Anthony Anderson says it’s amazing to not only star in but write for a show like “Black-ish” that toes the line between drama and comedy, while putting a real message out there for young and old fans alike.
“First, I’d like to commend our writers, they are the reason we are able to do that,” he told ABC News on Wednesday. “And have something to say about social commentary, about what’s going on in these communities and in this world.”
In four seasons, the show has tackled race relations between police and people of different ethnic backgrounds, the lasting effects of the recent presidential election and more. For those efforts Anderson, who plays Dre, his co-star Tracee Ellis Ross (Rainbow) and the show itself have received Emmy nods.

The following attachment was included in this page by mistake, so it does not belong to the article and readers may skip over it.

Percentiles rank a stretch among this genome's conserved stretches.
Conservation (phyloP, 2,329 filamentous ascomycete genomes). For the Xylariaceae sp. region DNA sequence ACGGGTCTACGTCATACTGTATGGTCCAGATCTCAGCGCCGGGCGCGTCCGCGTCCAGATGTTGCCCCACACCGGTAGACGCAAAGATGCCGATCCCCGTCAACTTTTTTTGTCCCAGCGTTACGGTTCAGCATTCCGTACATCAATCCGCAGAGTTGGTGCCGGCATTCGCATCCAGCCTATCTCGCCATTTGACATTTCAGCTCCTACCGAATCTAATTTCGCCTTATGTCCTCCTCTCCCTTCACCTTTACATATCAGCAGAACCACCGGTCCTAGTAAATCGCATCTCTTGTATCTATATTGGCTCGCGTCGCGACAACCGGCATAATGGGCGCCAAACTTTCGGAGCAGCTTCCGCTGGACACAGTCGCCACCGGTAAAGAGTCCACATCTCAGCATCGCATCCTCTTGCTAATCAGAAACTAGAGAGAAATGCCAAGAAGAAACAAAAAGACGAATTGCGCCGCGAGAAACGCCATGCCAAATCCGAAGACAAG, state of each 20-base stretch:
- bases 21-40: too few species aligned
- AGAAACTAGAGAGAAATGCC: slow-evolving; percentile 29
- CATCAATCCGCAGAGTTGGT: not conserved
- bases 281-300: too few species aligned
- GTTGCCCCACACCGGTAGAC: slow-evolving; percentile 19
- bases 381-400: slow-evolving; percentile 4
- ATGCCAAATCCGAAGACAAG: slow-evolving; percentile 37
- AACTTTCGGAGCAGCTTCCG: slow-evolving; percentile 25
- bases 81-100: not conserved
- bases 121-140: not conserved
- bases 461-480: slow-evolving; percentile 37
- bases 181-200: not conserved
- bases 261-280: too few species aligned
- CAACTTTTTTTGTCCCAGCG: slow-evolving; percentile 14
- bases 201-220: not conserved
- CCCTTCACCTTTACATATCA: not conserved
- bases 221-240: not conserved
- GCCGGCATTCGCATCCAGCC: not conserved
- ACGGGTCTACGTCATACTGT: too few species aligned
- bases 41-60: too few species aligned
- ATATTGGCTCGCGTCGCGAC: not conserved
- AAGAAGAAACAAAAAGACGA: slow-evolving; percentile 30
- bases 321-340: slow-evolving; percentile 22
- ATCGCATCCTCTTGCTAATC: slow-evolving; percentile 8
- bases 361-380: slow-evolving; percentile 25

In one episode “Lemons,” the show gives fans a look into the mental state and reasoning of someone who not only voted for Barack Obama, but also Donald Trump years later. There’s judgment from this person’s co-workers, who don’t support the current president, but she’s allowed to speak her mind and have a “fair” platform to explain her pick, Anderson said.
“We deal with universal issues, universal themes, that isn’t just subject to just one group of people,” the 46-year-old added. “The stories that we are telling just happen to be told by an African-American family … a lot of people feel disenfranchised and left behind or not thought of.”
But “Black-ish” has a spin-off coming that should deal with some of the same issues, but on new ground and from a new perspective. “College-ish” will star Yara Shahidi, who plays Anderson’s daughter on the show (Zoey), as she makes her way through life away from home for the first time.
“The writers are just now getting together and putting that show together right now,” he said. “So, we’ll both be in production … coming in the next month or so. It’ll be interesting to see how we cross over into each other’s shows.”
Anderson believes Shahidi can certainly handle her own show.